History Byte – Sulphuring: A Stinky Business


Powdered Sulphur

When I think of sulphur, it immediately brings to mind the smell of rotten eggs and childhood trips to the stinky hot springs in Florida.  For Victorians, sulphur was thought of as a cleaning and preservative agent.  In the realm of brewing, sulphur was used in the brewery and out in the fields.  Hops plants were treated with sulphur during the growing season to ward off mould and blight.  Powdered sulphur was thrown across the hops fields before the flowers began to form on the hop vine.  Once picked, the hops flowers began to brown unless they were sulphured.  Hops flowers dried in kilns burning sulphur turned a pale green and were less susceptible to mould.  However, the practice of sulphuring hops was the subject of a raging debate in the 1850s about whether the process damaged the hops and negatively impacted beer brewed with them.  Without a doubt, hops that were left in the sulphuring chamber too long would leave that characteristic sulphur taste in beer brewed with them, but even lightly sulphured hops were believed by some to be harmful to the brew and the drinker!  Hops producers found the preserved hops much more marketable as they looked fresher.  While the debate continued in England, many areas in Germany and Bavaria banned the sale and use of sulphured hops!  Sulphuring hops was still a common form of preservation in some areas, notably the Czech Republic, up until the 1980s.

Besides treating hops, sulphuring was used to cleanse and decontaminate barrels and kegs in the brewery.  Cleanliness was of great importance in the brewery.  Dirty barrels infected fresh beer causing it to sour.  Brewers used several different processes to ensure cleanliness and ease of cleaning including pitching and varnishing barrels.  Transport barrels, that is barrels that went out to customers full of beer, were often returned with dried beer and yeast remnants in them.  To clean them, brewers with steam powered breweries would immediately wash out the returned barrels with boiling water and then cool them with cold water.  Barrels would be examined with a candle prior to being refilled with beer to check for mould spots or in the case of pitched barrels, holes in the layer of pitch.  Barrels that smelt sour were repeatedly scalded out and damaged barrels were sent to the cooper to be repaired.  Some breweries used sulphur, to sanitize the barrels before rinsing them with fresh water.  Different brewers had different methods, but the idea was to burn sulphur to produce sulphuric acid which would kill any mould or bacteria present in the barrel.  One source describes the process of sulphuring a barrel.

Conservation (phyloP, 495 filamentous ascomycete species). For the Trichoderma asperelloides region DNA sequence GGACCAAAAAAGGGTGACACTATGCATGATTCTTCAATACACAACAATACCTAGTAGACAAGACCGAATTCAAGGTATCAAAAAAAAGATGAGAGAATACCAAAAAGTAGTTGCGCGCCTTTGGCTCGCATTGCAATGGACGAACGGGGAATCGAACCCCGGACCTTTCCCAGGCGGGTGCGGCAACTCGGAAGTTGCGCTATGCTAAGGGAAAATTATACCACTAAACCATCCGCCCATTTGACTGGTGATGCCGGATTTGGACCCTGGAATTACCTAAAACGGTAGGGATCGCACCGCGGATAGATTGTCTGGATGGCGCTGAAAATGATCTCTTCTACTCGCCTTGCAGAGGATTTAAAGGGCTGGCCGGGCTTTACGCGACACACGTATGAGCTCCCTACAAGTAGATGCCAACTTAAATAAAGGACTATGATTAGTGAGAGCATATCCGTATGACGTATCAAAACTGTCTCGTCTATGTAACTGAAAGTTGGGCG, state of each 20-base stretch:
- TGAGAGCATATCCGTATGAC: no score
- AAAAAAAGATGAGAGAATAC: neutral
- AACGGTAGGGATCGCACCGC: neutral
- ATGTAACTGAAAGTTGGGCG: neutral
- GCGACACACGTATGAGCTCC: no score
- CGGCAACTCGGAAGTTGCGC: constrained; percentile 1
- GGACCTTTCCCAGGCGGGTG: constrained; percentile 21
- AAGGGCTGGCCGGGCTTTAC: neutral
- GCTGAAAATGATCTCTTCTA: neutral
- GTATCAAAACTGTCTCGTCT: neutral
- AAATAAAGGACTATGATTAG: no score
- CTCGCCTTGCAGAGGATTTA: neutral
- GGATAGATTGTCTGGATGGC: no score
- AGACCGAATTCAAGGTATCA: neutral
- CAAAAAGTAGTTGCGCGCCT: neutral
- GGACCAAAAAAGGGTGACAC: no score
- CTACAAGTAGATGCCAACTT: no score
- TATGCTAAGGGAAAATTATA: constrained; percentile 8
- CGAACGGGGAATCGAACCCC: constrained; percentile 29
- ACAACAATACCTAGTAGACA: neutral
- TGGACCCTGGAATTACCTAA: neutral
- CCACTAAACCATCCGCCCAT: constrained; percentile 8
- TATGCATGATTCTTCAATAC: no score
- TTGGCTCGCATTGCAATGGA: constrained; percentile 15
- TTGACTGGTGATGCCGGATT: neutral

“Pieces of linen are prepared by drawing them through melted sulphur.  Small pieces of these are then put upon bent wires, the tap-hole of the barrel is closed, and the burning pieces are introduced through the bung-hole, and allowed to burn in the barrel.  The effect of the formed sulphurous acid is principally based upon the influence it exerts upon ferments.  Sulphuring can never take the place of pitching, but it is advisable to sulphur barrels which have been already used after they have been washed.” 

Larger vessels including brewing vats, could be sterilized by wetting down the walls of the vessels and placing a pan with a few hot coals in it and burning sulphur on the coals.  The vessels were then tightly covered and left for a day before being thoroughly rinsed out.  Some breweries sterilized their whole operation at once by emptying and wetting all their vessels, and burning a pot of sulphur in the room, taking care to seal all the doors and windows.  They would then rinse everything and begin the brewing process.

Check out these historic brewing references available thanks to Google Books!

Practical Brewing. E.R. Southby London, 1885.

A Practical Treatise on Brewing. Thomas Hitchcock. London, 1842.

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